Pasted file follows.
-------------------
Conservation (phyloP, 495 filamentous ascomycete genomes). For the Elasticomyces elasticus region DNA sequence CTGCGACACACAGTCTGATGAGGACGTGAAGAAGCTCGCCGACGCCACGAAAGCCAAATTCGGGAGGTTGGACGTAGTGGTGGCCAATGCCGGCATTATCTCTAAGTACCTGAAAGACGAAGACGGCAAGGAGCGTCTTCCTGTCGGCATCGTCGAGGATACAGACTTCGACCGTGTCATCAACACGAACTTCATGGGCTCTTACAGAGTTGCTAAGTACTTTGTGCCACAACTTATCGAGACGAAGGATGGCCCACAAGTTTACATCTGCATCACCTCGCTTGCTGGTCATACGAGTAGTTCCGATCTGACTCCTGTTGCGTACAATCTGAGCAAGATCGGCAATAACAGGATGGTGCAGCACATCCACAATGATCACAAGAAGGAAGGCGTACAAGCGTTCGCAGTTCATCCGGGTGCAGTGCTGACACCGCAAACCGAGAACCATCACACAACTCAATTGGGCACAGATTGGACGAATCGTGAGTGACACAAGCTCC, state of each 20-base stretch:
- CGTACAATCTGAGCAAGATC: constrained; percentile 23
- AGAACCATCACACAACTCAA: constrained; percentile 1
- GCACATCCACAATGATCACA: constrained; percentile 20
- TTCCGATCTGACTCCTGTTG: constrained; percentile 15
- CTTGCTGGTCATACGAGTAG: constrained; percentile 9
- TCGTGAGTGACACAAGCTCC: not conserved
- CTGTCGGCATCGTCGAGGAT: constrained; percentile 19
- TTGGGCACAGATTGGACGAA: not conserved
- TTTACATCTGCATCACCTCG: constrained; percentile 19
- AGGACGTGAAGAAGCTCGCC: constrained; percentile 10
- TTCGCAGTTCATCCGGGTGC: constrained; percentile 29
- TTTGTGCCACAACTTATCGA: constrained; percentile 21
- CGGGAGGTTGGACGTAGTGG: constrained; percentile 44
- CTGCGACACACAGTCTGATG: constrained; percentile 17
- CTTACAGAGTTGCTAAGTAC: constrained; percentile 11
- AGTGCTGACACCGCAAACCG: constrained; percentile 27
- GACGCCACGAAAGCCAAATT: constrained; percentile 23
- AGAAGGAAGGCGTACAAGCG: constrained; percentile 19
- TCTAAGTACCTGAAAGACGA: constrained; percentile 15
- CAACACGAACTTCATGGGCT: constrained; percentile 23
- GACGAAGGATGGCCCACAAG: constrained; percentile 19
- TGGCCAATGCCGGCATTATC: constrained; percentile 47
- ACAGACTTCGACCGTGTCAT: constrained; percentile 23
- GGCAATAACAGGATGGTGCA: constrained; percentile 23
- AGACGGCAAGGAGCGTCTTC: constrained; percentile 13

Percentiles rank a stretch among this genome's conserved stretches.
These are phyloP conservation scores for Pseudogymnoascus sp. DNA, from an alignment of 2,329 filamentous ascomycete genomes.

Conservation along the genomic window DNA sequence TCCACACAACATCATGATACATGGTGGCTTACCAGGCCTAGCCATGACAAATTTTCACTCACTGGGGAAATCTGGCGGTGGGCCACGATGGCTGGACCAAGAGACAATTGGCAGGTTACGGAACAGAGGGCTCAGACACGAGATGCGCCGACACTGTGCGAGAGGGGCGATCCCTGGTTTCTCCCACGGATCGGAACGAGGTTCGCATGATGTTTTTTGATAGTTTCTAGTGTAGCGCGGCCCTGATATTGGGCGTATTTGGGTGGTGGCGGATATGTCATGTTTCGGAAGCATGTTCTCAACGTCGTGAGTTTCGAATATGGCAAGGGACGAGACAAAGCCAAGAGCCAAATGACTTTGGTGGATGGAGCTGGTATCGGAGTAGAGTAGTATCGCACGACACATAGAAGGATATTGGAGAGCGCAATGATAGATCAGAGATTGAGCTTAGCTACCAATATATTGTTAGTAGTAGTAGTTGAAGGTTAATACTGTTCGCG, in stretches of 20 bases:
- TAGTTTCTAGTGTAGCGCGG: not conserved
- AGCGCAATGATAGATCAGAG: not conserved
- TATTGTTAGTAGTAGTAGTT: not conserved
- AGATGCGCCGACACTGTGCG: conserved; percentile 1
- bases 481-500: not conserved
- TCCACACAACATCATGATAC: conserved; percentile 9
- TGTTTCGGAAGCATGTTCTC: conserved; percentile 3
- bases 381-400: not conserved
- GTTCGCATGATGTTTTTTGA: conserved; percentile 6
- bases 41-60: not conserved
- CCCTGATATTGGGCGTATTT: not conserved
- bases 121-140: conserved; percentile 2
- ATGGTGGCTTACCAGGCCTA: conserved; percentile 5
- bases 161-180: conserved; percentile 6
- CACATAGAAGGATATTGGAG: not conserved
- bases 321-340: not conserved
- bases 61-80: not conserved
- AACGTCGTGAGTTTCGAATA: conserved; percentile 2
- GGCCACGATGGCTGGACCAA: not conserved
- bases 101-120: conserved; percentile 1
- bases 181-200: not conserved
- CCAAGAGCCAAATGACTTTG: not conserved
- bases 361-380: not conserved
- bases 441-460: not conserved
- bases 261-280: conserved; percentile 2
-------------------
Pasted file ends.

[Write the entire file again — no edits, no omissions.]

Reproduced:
Conservation (phyloP, 495 filamentous ascomycete genomes). For the Elasticomyces elasticus region DNA sequence CTGCGACACACAGTCTGATGAGGACGTGAAGAAGCTCGCCGACGCCACGAAAGCCAAATTCGGGAGGTTGGACGTAGTGGTGGCCAATGCCGGCATTATCTCTAAGTACCTGAAAGACGAAGACGGCAAGGAGCGTCTTCCTGTCGGCATCGTCGAGGATACAGACTTCGACCGTGTCATCAACACGAACTTCATGGGCTCTTACAGAGTTGCTAAGTACTTTGTGCCACAACTTATCGAGACGAAGGATGGCCCACAAGTTTACATCTGCATCACCTCGCTTGCTGGTCATACGAGTAGTTCCGATCTGACTCCTGTTGCGTACAATCTGAGCAAGATCGGCAATAACAGGATGGTGCAGCACATCCACAATGATCACAAGAAGGAAGGCGTACAAGCGTTCGCAGTTCATCCGGGTGCAGTGCTGACACCGCAAACCGAGAACCATCACACAACTCAATTGGGCACAGATTGGACGAATCGTGAGTGACACAAGCTCC, state of each 20-base stretch:
- CGTACAATCTGAGCAAGATC: constrained; percentile 23
- AGAACCATCACACAACTCAA: constrained; percentile 1
- GCACATCCACAATGATCACA: constrained; percentile 20
- TTCCGATCTGACTCCTGTTG: constrained; percentile 15
- CTTGCTGGTCATACGAGTAG: constrained; percentile 9
- TCGTGAGTGACACAAGCTCC: not conserved
- CTGTCGGCATCGTCGAGGAT: constrained; percentile 19
- TTGGGCACAGATTGGACGAA: not conserved
- TTTACATCTGCATCACCTCG: constrained; percentile 19
- AGGACGTGAAGAAGCTCGCC: constrained; percentile 10
- TTCGCAGTTCATCCGGGTGC: constrained; percentile 29
- TTTGTGCCACAACTTATCGA: constrained; percentile 21
- CGGGAGGTTGGACGTAGTGG: constrained; percentile 44
- CTGCGACACACAGTCTGATG: constrained; percentile 17
- CTTACAGAGTTGCTAAGTAC: constrained; percentile 11
- AGTGCTGACACCGCAAACCG: constrained; percentile 27
- GACGCCACGAAAGCCAAATT: constrained; percentile 23
- AGAAGGAAGGCGTACAAGCG: constrained; percentile 19
- TCTAAGTACCTGAAAGACGA: constrained; percentile 15
- CAACACGAACTTCATGGGCT: constrained; percentile 23
- GACGAAGGATGGCCCACAAG: constrained; percentile 19
- TGGCCAATGCCGGCATTATC: constrained; percentile 47
- ACAGACTTCGACCGTGTCAT: constrained; percentile 23
- GGCAATAACAGGATGGTGCA: constrained; percentile 23
- AGACGGCAAGGAGCGTCTTC: constrained; percentile 13

Percentiles rank a stretch among this genome's conserved stretches.
These are phyloP conservation scores for Pseudogymnoascus sp. DNA, from an alignment of 2,329 filamentous ascomycete genomes.

Conservation along the genomic window DNA sequence TCCACACAACATCATGATACATGGTGGCTTACCAGGCCTAGCCATGACAAATTTTCACTCACTGGGGAAATCTGGCGGTGGGCCACGATGGCTGGACCAAGAGACAATTGGCAGGTTACGGAACAGAGGGCTCAGACACGAGATGCGCCGACACTGTGCGAGAGGGGCGATCCCTGGTTTCTCCCACGGATCGGAACGAGGTTCGCATGATGTTTTTTGATAGTTTCTAGTGTAGCGCGGCCCTGATATTGGGCGTATTTGGGTGGTGGCGGATATGTCATGTTTCGGAAGCATGTTCTCAACGTCGTGAGTTTCGAATATGGCAAGGGACGAGACAAAGCCAAGAGCCAAATGACTTTGGTGGATGGAGCTGGTATCGGAGTAGAGTAGTATCGCACGACACATAGAAGGATATTGGAGAGCGCAATGATAGATCAGAGATTGAGCTTAGCTACCAATATATTGTTAGTAGTAGTAGTTGAAGGTTAATACTGTTCGCG, in stretches of 20 bases:
- TAGTTTCTAGTGTAGCGCGG: not conserved
- AGCGCAATGATAGATCAGAG: not conserved
- TATTGTTAGTAGTAGTAGTT: not conserved
- AGATGCGCCGACACTGTGCG: conserved; percentile 1
- bases 481-500: not conserved
- TCCACACAACATCATGATAC: conserved; percentile 9
- TGTTTCGGAAGCATGTTCTC: conserved; percentile 3
- bases 381-400: not conserved
- GTTCGCATGATGTTTTTTGA: conserved; percentile 6
- bases 41-60: not conserved
- CCCTGATATTGGGCGTATTT: not conserved
- bases 121-140: conserved; percentile 2
- ATGGTGGCTTACCAGGCCTA: conserved; percentile 5
- bases 161-180: conserved; percentile 6
- CACATAGAAGGATATTGGAG: not conserved
- bases 321-340: not conserved
- bases 61-80: not conserved
- AACGTCGTGAGTTTCGAATA: conserved; percentile 2
- GGCCACGATGGCTGGACCAA: not conserved
- bases 101-120: conserved; percentile 1
- bases 181-200: not conserved
- CCAAGAGCCAAATGACTTTG: not conserved
- bases 361-380: not conserved
- bases 441-460: not conserved
- bases 261-280: conserved; percentile 2